Reconstructing the Meaning of Beauty with Tiny Studio

Designer: Tiny Studio
Scope: Photo Direction and Key Visual
Client: Kitschy

In between their holiday in Paris, Tiny Studio still made some time to get their creative juices flowing by offering their skills and services through Instagram Story. Heeding their call, skincare brand, Kitschy, asked them to create a set of promotional images for their products. They took on the title “Romanticism” in this project alongside “humor”, “dreamy”, and “quirky” as their three keywords.

“Why ‘Romanticism’? Because we want to ‘romanticize’ their products with a humorous approach. We glorify this word ‘romanticism’ with accents that give off a romantic impression too; it’s a little ‘glowy’, a little dreamy, a little sparkly for instance. Things like that build this romanticized impression for the audience.”

— Ratta Bill, Assistant Director

In every image, Tiny Studio builds a story from the names of the products. Playing with juxtaposition became the main element in capturing the photos. The concept and direction brought by Tiny Studio can be considered quite experimental in comparison to the previous visual materials posted by Kitschy in their social media channels. Tiny was able to negotiate and successfully convince Kitschy as their client that this experimental direction is suited for their audience. 


“There are a lot of close up shots because it is a skincare product after all. We did have to emphasize the face. It doesn’t actually scream ‘Paris’. I wanted to show that these [photos were set abroad] in a subtle way, I didn’t want it to be in your face that this is a photoshoot in another country.”

— Nadine Hanisya, Art Director and Photographer

In pursuing this project, nearly all aspects were done by Tiny Studio, from the photography, editing, and even the styling. They only had the help of one make-up artist. Two people were involved as models. One being a professional model that they were already familiar with. The second model was someone they had accidentally crossed paths with at an event and they asked her to take part in the project rather spontaneously.

If you paid very close attention, you could see a painting-like effect on each photo. The application of the effect is sufficient, especially with the combination of several photos in one image. As if creating a collage photographically. As a result, the entire set becomes a unified piece that fulfills each other. Meanwhile, the decision to not show Paris explicitly was also the right move to avoid a stereotypical and repetitive visual representation of the city––like using the Eiffel Tower and the Arc de Triomphe.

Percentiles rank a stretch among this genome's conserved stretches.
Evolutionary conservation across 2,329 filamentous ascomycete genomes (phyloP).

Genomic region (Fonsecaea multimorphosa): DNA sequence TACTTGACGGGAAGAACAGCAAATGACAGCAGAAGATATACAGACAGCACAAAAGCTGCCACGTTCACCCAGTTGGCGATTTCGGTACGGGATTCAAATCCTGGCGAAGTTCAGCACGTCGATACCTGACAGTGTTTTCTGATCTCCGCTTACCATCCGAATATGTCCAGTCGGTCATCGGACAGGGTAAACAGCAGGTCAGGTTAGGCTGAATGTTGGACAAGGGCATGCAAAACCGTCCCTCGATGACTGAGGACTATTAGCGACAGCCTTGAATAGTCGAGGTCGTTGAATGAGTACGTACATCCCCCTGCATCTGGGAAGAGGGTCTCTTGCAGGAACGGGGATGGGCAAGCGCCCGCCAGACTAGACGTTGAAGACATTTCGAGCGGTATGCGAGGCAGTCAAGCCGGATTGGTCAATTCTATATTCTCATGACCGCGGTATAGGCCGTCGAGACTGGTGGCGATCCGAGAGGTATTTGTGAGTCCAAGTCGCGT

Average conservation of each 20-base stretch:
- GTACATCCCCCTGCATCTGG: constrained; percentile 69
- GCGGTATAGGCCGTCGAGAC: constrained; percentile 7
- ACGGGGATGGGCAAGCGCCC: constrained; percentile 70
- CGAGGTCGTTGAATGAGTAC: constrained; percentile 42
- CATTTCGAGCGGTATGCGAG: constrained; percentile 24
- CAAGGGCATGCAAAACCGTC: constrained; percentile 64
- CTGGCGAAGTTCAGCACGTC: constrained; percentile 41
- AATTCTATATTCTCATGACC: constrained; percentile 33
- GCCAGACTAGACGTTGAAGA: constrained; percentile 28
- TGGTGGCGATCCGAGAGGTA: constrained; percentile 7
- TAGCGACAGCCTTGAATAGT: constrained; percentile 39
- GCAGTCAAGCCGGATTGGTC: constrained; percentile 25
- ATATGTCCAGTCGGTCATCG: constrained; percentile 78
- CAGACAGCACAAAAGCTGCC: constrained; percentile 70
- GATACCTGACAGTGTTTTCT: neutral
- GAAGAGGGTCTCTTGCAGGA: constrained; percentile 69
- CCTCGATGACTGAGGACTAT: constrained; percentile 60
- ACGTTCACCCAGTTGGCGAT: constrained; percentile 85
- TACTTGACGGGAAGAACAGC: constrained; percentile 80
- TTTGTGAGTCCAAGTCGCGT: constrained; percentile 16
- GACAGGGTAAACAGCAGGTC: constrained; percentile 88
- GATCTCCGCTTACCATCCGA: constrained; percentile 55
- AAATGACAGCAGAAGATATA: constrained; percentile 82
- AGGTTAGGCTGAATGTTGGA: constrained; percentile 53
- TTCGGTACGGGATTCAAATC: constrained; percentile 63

As a set of photos for a skincare product, the direction chosen by Tiny Studio is quite daring. The product is not the main focus of these images. Rather, they emphasize the character and spirit of the product itself through a broader interpretation. Nadine’s capacity and experience as an art director as well as a photographer is palpable in this project from the model selection and fashion styling. Instead of falling in line with what was the industry norm, Tiny Studio chose to step out of the mainstream for beauty products which tend to lean into elegance and neatness by presenting photos that are youthful and expressive that reconstruct the very meaning of beauty.


Further info

About the Author

Daud Sihombing

Daud Sihombing has been writing professionally for the past 9 years. This fervent alternative publishing enthusiast prefers his quaint little town over the hustle and bustle of the city and doesn't let sleep stop him from watching every single AS Roma match.

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